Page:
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While I far prefer Bruce Dickinson Era(s) Iron Maiden (like most fans), there are some good points even in the Blaze Bayley era of the band. This was certainly a low time for the band, and I very rarely listen to the albums from that time, but honestly even bad Maiden albums tend to be better than most other albums out there.

That's all a long way of saying Futureal from the album Virtual XI has been randomly stuck in my head the last several days, and so now I'm listening to the album, and you can too!

https://open.spotify.com/album/2DUVk4Us4v1qZtOI05mA4b
Virtual XI
Virtual XI
open.spotify.com
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“The importance of Christ-centered and shared repetition in our collaborative mission as the Church requires that we avoid the addition of words or gestures that are alien to the rites and liturgical texts provided us by the Church,” said Bishop Michael Olson of Ft. Worth, Texas.

“Even though such liturgical abuses might at first glance appear to begin as good willed efforts to avoid redundancy and tedium for a people with attention spans made numb by contemporary modes of communication, such efforts remain destructive because they take us away from the repetition that bears fruit in Catholic unity,” he continued.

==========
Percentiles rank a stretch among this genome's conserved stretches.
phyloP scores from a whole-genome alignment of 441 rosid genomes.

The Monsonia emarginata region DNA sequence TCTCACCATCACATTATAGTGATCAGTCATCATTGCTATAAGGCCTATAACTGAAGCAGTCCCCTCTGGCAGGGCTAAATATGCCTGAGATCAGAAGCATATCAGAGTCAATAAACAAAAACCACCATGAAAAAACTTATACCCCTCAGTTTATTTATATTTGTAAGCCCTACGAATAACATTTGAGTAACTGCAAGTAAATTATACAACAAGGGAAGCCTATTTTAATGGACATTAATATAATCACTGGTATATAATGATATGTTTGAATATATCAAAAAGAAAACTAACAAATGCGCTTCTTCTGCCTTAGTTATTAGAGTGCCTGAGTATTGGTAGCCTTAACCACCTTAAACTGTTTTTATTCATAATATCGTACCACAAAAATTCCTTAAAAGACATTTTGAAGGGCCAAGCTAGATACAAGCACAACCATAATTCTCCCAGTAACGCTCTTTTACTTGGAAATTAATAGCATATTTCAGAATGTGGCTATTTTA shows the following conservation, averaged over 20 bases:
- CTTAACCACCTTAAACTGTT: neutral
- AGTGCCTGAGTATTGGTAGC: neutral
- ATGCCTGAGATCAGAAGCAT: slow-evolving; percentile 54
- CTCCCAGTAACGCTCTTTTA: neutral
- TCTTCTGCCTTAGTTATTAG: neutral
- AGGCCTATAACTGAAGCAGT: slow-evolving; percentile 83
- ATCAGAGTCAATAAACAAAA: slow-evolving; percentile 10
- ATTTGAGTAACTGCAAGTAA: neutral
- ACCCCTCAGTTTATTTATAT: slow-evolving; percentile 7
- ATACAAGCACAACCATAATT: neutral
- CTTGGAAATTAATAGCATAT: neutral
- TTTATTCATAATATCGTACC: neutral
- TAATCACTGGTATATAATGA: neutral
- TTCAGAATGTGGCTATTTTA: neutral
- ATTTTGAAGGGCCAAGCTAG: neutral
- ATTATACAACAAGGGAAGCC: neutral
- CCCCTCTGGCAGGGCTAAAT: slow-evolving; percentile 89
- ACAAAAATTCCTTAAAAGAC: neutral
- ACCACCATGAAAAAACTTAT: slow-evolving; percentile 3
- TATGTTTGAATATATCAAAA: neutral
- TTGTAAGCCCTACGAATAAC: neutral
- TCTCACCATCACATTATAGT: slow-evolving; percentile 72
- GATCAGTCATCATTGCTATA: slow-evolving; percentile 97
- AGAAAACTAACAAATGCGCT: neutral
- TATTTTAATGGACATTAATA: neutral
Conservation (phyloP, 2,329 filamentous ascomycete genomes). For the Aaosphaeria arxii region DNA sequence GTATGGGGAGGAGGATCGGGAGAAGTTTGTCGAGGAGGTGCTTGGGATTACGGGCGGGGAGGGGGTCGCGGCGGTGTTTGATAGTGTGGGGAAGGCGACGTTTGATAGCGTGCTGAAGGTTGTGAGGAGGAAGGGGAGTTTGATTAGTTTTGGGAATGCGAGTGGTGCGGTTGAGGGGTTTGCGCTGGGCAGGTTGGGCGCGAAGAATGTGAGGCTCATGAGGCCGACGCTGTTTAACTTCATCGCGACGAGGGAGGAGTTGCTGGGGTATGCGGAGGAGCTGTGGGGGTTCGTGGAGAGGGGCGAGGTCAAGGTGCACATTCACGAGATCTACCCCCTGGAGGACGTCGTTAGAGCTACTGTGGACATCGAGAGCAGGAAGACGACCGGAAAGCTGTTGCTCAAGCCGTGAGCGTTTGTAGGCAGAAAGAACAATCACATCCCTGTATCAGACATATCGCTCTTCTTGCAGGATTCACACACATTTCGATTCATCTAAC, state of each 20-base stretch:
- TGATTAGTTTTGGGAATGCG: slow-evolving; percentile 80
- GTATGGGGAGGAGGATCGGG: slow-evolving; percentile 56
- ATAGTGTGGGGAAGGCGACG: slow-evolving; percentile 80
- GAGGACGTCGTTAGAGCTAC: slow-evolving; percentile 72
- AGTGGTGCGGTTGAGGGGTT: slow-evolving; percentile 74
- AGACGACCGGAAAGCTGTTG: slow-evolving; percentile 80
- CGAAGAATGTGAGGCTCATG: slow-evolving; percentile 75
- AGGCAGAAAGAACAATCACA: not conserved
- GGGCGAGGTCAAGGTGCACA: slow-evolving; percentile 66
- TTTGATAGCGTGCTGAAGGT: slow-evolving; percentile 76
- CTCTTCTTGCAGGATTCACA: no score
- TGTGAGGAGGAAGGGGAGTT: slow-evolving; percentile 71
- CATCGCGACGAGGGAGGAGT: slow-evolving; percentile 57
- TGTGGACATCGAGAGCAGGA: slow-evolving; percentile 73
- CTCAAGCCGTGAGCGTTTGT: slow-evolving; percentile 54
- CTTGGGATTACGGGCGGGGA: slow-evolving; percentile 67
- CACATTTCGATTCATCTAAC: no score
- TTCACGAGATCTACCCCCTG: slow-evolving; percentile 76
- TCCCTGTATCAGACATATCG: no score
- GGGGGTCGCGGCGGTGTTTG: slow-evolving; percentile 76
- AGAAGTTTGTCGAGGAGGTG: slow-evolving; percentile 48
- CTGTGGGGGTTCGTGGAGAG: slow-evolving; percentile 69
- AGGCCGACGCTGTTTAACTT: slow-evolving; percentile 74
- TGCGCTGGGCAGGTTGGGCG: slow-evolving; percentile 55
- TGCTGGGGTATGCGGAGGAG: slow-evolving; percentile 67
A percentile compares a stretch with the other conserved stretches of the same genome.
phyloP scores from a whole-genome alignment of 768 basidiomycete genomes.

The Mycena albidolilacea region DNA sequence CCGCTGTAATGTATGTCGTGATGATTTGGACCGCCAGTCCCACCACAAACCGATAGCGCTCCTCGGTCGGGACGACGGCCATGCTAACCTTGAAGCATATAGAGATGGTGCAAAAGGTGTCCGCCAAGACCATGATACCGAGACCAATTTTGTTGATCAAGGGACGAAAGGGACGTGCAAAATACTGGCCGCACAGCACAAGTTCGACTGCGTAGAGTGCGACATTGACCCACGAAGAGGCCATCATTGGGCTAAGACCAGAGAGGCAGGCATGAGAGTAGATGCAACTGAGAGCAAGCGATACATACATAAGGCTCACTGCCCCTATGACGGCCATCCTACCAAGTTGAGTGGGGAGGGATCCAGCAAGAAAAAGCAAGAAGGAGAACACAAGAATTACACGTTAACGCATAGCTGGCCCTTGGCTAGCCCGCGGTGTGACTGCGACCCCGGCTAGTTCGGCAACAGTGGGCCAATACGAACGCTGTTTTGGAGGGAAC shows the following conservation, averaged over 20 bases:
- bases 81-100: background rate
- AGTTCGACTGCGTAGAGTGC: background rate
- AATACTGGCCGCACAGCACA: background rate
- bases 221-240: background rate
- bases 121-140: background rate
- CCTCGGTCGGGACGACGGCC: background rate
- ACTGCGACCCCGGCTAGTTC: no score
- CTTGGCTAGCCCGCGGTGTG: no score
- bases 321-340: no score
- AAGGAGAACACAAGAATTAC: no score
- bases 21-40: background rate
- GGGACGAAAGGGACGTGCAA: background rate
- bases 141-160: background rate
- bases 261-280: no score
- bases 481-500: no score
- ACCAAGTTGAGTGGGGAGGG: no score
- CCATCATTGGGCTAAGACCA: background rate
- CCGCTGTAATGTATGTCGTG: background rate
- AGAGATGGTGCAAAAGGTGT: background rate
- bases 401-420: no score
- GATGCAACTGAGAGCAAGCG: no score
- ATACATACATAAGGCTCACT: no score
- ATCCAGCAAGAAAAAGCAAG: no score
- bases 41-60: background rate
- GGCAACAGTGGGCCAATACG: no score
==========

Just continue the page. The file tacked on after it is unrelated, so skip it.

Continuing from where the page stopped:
...

While fidelity to the liturgy may not always be received with “a favorable response” and may lead to rejection, Olson said that fidelity to the Church’s liturgical texts “grounds us effectively in Christ.”

I sometimes wonder if those who favor deviation from the norms are missing the point that this isn't meant to be focused on us, but rather on God, or perhaps themselves aren't taking the whole thing seriously enough (perhaps due to lack of personal faith either in the reality of the rites themselves or, in some instances, in the Divine Realities they refer to.) I'd expect in most cases small deviation is a matter of simpler misunderstanding or a result of misapplications of some more complicated ideas (honest mistakes, bad training, communication breakdown, whatever), but from time to time I hear or read people that just seem like there's more to it and make me wonder.

But, I also find there are just generally a lot of people that do not think rules and laws are all that important and think those of us that take them seriously are strange. I've never been able to understand how that thinking works.